Why This Capital Region School Opted Out of Advanced Placement | Sponsored | Schools | Hudson Valley | Hudson Valley; Chronogram
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Photo courtesy of the Doane Stuart School
  • Photo courtesy of the Doane Stuart School


It’s no secret that college is expensive. But so is every part of the application process, down to standardized tests like the SAT, which last year recorded its highest number of test-takers ever. Over half of the College Board’s 1.1 billion dollars in revenue comes from the SAT, PSAT, and Advanced Placement (AP) tests, which it owns. Though the original aims of these tests were to help colleges determine good candidates and advanced students prepare for and finish college earlier, the College Board’s widening influence on students’ education has increasingly been questioned by high school counselors and colleges.


More and more colleges are going “test-optional,” a trend evident from FairTest’s growing list of test-optional schools. In 2018, a group of eight private schools in Washington, DC ended their AP programs over concern that the tests don’t adequately prepare students for the college environment, and increased burnout among students who felt the need to take as many courses as possible to be competitive college applicants. “AP tests loom so large, faculty teaching these courses often feel pressed to sacrifice in-depth inquiry in order to cover all the material likely to be included on the test,” the eight schools said in a joint statement.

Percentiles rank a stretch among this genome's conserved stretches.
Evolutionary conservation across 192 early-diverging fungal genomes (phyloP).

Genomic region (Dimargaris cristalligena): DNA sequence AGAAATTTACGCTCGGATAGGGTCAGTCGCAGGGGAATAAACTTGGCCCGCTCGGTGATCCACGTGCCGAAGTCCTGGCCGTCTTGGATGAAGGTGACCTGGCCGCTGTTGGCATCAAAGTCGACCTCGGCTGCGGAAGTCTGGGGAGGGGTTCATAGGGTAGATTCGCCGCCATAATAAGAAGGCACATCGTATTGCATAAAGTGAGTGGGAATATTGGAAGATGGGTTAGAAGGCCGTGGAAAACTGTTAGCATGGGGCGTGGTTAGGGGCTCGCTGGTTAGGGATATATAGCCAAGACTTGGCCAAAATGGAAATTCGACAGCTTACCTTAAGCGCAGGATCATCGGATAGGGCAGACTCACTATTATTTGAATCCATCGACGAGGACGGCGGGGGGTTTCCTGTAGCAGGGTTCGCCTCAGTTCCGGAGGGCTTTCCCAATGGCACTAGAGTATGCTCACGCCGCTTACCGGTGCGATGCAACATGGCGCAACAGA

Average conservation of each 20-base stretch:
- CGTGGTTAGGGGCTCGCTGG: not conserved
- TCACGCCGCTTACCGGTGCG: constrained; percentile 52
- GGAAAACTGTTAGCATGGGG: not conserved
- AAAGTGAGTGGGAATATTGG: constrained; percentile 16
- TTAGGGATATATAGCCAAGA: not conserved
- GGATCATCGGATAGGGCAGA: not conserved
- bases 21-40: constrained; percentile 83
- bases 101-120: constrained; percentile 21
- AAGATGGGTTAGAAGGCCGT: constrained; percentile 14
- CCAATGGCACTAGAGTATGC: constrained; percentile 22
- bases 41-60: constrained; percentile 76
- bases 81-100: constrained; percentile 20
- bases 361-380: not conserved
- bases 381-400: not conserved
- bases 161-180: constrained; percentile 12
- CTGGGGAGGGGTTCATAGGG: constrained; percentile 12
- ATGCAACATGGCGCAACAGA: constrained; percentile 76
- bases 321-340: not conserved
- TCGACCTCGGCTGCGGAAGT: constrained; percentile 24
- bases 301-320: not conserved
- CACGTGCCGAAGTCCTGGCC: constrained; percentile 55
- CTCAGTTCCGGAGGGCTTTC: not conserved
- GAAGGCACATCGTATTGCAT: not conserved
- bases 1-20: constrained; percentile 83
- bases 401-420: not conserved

Inside this growing trend is the Doane Stuart School, an independent preparatory school in Rensselaer serving grades preK through 12. Doane Stuart ended their AP program in 2008 after the College Board announced that all AP course syllabi would need to be vetted by the organization. According to Kathleen Bracken, the school’s director of college counseling, the faculty’s response to this requirement was a unanimous “no, thank you.”


Among the criticism of AP courses is their single-minded pursuit of a year-end test. “Doane Stuart prepares students for success in college and life, not by teaching to a test, but by challenging them to take charge of their education and develop critical thinking skills,” says Bracken.


“Our faculty teach with their passions and their specific students in mind,” Bracken continues. For instance, Doane Stuart’s advanced biology classes have the freedom to spend a week of class learning about genome sequencing, and junior and senior English literature classes are broken down into semester-long electives focused on intimate, discussion-based seminars.


“We acknowledge that standardized tests are still used in college admissions. We do administer the PSAT to each sophomore and junior, and we have an SAT prep class built right into the school day for juniors and seniors,” Bracken says. “It’s encouraging, though, to see the waning influence of the College Board, and see colleges recognizing that many wonderful, bright, motivated students don’t show their strengths from a grueling four-hour exam on one Saturday of their life.”

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